• Supporting local value creation in resource-rich countries: Approaches of German Technical Cooperation. Hasso Anwer, Sustainable Economic Development Advisor, GIZ
  • The Diversification Toolkit: Export Diversification and Quality Database. Chris Papageorgiou, Deputy Unit Chief, Low Income Unit, IMF
  • Development of Local Procurement Reporting Standard for the mining sector, Jeff Geipel, Mining Shared Value Venture Leader, Engineers Without Borders, Canada

19:00-21:00     Dinner at Club de Banqueros de México, Historical City Center


DAY 2 – January 28, 2016

9:00-9:30 Keynote Address: Development of Local Content and Local Participation in Ghana: Experiences from a new Producer Country. Mr. Theophilus Ahwireng, Chief Executive Officer, Ghana Petroleum Commission, Government of Ghana


9:30-11:00       Session 4: Technology and innovation: how do we make it happen?  Studies on the transfer of technology and know-how have traditionally focused on input (such as research and education spend) and output (such as patents and graduates). However, the interaction between actors that are involved in technology and knowledge development is as important and the investment in those activities, and is key to translating them into innovation and economic performance. Technological strangeness, the business environment, and certain local content requirements affect the way foreign investors organize their operations and their willingness and ability to generate positive spillovers. What are the mechanisms for knowledge flows in the extractives sector? How can we make it happen? How do we measure it?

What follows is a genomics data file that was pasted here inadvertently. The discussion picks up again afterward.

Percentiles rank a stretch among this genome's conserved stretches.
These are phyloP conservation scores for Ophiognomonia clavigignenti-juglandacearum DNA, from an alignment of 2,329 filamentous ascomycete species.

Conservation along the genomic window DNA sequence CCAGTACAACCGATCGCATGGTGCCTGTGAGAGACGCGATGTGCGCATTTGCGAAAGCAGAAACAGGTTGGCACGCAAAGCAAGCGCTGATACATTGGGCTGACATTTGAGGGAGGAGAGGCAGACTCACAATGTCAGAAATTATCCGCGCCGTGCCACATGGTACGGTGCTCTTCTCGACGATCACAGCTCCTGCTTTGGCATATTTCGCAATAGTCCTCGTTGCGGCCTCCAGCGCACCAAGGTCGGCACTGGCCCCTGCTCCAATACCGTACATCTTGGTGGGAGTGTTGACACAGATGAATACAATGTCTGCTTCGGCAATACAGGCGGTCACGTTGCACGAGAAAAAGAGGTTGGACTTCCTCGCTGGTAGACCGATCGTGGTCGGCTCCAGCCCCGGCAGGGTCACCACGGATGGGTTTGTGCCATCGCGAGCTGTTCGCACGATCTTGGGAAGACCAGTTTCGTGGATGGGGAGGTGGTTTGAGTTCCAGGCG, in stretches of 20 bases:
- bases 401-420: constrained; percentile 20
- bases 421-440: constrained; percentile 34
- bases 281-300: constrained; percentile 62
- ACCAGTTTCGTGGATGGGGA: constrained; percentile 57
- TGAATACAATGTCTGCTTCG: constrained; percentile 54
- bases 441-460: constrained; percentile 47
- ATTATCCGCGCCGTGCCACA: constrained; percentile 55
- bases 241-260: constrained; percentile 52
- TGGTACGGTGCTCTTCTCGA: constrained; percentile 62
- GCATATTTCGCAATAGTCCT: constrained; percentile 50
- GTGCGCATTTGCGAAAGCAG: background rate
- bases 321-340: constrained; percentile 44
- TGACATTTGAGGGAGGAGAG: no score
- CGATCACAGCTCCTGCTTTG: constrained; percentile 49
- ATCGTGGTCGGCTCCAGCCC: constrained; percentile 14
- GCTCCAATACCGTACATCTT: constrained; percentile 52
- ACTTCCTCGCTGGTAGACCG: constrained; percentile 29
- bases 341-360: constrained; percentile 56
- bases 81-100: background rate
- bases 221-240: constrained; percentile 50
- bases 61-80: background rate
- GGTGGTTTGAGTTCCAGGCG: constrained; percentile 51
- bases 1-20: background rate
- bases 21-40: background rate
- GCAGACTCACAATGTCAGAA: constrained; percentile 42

Moderator:             Ganesh Rasagam, Practice Manager, Innovation and Technology, The World Bank

Lead Presentation:    South Korea’s: from iron ore to integrated circuits. Kyung Soon Song, Representative Expert, Korea Expert Consulting Group


Industry coordination in science, technology, and innovation: Mining for generations. Per Klingbjer, Research Director, Geological Survey of Sweden

Mexico’s national system of innovation and the role of extractives. Ernesto Ríos Patron, Director General, Instituto Mexicano del Petróleo.

The World-class Suppliers’ Development Program in mining: promoting innovation in mining supply chains. Osvaldo Urzua, External Affairs, BHP Billiton

Patterns of industrialization and its implications to employment and technological change. Nobuya Haraguchi, Industrial Research Officer, UNIDO